Regular Visitor
Posts: 3
Registered: ‎08-20-2009

REG schematic verification wrt K7 and OMAP L138 .

Hi ,

We are supporting  a  customer Board with K7  Xc7k160T-1FBG676I and TI OMAP-L138 processor.

We are in the process of schematic review and comparing customer schematic wrt ADS- S6-OMAP schematic .

As we understand fom the TI ref manual  page 1518  mentions uPP can be  the connectivity b/n TI and Xilinx FPGA via EMIF.


We need help in understanding  the basic checksum to verify  Customer schematic specific to EMIF and related signals wrt FPGA.

Any pointers higly appreciated.





Avnet Employee (Star Contributor)
Posts: 471
Registered: ‎04-16-2009

Re: REG schematic verification wrt K7 and OMAP L138 .



The uPP and EMIF interfaces are two distinct interfaces.

Here is an excerpt from the “S6-OMAP – Inter-Communication Reference Design Tutorial”, that gives an overview of when each interface could be used, as well as a working ref design example, including VHDL source code.



The S6-OMAP Co-Processing Kit implements four interfaces between the OMAP-L138 processor and the Spartan-6 FPGA, as shown in the following figure.


{see attached image} 


Figure 1 – Inter-Communication Interfaces – Block Diagram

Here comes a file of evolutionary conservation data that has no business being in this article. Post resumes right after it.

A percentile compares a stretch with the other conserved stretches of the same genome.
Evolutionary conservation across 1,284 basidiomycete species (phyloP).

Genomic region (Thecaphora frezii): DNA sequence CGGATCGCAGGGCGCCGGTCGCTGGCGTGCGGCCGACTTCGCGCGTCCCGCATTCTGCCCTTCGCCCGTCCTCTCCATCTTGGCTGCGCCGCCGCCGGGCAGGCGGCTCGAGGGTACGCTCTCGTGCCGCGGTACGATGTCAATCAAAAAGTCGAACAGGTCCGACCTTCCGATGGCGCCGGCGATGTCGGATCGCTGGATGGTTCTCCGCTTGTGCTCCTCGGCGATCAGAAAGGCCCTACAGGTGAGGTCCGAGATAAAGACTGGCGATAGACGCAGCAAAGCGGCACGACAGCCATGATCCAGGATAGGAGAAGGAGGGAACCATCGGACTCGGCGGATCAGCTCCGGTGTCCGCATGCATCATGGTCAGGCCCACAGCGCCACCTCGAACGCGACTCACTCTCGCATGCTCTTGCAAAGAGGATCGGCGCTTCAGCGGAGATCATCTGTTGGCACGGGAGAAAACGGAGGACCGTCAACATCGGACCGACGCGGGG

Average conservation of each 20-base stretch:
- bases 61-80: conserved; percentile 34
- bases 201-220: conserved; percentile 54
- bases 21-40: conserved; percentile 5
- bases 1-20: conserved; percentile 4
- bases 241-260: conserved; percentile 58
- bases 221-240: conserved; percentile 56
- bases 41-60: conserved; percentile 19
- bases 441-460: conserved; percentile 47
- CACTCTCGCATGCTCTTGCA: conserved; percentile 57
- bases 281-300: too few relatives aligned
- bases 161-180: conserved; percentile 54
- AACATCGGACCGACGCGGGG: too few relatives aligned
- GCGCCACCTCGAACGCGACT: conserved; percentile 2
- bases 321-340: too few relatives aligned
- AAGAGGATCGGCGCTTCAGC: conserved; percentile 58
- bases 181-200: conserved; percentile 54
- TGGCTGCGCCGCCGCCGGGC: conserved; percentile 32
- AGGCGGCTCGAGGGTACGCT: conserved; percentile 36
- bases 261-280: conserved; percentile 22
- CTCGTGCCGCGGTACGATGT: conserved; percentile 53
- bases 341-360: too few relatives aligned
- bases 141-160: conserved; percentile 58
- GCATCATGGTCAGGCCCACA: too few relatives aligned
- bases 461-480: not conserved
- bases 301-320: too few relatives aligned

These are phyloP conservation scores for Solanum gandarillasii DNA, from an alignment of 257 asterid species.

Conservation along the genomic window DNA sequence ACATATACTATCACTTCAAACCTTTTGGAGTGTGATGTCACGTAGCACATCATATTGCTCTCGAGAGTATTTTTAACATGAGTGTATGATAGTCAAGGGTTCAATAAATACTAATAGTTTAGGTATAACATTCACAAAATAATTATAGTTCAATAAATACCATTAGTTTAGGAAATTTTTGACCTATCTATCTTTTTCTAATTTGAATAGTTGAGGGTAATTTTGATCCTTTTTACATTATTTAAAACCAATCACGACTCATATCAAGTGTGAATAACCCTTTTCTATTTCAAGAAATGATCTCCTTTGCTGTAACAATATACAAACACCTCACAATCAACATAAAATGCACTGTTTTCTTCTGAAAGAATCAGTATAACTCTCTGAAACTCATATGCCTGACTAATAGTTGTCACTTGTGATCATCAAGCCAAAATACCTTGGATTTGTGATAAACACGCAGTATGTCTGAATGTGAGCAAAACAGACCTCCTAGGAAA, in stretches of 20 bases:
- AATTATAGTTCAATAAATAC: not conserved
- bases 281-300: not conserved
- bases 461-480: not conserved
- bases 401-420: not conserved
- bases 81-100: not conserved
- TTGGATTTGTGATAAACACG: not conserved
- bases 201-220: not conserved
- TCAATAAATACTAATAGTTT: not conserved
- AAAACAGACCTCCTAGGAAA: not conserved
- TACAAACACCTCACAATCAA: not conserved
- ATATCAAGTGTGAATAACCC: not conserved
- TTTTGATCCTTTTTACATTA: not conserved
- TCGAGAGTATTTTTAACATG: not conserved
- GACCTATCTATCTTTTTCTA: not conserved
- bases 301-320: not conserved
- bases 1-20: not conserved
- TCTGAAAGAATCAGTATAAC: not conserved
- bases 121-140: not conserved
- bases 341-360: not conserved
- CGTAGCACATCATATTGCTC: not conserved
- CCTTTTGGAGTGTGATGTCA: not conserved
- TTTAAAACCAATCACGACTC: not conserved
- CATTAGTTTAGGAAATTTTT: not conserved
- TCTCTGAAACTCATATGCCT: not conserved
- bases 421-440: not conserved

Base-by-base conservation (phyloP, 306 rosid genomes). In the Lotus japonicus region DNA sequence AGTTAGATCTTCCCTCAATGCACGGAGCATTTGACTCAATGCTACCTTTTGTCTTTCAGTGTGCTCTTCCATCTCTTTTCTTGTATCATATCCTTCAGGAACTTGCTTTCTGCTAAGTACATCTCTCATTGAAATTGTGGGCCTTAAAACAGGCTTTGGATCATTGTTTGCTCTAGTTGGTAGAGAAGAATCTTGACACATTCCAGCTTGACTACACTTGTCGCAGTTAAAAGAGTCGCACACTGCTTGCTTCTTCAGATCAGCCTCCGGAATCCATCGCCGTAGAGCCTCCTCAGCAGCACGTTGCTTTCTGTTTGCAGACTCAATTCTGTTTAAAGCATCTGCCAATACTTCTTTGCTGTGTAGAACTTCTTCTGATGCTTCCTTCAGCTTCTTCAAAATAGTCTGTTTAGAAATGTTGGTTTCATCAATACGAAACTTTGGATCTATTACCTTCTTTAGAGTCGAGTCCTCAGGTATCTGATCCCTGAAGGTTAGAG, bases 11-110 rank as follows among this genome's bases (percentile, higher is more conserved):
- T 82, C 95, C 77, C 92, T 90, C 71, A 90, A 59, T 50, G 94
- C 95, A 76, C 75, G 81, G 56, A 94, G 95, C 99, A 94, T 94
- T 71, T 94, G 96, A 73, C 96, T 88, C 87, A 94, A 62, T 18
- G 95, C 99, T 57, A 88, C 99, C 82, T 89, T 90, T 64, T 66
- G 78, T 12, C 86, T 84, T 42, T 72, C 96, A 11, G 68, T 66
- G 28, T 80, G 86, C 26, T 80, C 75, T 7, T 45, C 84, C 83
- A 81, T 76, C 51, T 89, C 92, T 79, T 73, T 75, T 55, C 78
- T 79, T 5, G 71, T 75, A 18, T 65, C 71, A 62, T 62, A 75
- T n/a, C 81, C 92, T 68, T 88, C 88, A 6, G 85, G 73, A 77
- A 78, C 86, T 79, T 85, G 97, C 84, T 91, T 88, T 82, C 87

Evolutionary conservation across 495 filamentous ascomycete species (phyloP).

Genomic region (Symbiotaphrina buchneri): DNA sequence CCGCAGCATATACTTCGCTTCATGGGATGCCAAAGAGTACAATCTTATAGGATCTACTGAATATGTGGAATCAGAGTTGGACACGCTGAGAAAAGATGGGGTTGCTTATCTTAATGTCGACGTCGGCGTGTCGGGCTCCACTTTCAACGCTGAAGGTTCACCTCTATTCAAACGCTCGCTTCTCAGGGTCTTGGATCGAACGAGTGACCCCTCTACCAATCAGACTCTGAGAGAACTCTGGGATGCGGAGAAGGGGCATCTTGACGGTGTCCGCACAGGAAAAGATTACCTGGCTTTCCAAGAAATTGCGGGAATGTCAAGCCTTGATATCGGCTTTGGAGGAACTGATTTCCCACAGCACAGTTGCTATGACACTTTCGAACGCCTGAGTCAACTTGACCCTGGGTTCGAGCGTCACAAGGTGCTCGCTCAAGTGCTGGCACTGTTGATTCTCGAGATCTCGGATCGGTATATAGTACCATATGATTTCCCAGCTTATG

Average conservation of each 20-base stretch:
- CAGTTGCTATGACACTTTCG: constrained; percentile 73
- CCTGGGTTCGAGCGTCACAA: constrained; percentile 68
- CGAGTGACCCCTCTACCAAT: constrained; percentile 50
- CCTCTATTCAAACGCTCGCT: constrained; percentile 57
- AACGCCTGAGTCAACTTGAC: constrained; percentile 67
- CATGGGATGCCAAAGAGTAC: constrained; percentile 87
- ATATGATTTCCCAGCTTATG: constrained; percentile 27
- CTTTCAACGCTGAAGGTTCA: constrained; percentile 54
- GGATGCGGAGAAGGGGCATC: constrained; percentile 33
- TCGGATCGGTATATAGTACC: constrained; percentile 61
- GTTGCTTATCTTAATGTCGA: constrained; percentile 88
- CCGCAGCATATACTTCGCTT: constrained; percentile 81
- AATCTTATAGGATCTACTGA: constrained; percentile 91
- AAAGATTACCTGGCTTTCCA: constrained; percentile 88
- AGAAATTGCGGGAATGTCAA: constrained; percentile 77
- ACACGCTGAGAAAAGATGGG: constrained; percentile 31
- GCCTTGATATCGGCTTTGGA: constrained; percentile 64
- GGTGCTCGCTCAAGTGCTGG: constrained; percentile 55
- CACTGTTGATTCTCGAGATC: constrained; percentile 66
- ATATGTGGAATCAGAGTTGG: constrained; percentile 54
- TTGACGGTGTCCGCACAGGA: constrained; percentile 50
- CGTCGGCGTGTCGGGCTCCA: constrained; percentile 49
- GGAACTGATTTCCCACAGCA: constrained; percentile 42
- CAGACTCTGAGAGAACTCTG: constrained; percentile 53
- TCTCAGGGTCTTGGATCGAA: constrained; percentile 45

In order to determine how to use these interfaces, it is important to understand each of their strengths and weaknesses.






SOM can be master

FPGA can be master




Implements addressing


Peak Bandwidth





Table 1 – Inter-Communication Interfaces – Strengths and Weaknesses


From the table above, it should become obvious that each interface is ideal for different tasks:

  • I2C & SPI => Control
    • Configuration of FPGA design
  • UPP => High-Bandwidth data streaming to/from FPGA
    • Real-time I/O to the FPGA’s expansion ports (ALI, FMC, …)
  • EMIFA => medium-bandwidth data transfers to FPGA
    • Managing large parameter sets in FPGA (ie. Look up tables)



[1] UPP Peak Bandwidth calculated as follows : 75 MHz * 16 bits = 1.2 Gbps

[2] EMIFA Peak Bandwidth calculated as follows : 25 MHz * 16 bits / (4 cycles/transfer) = 100 Mbps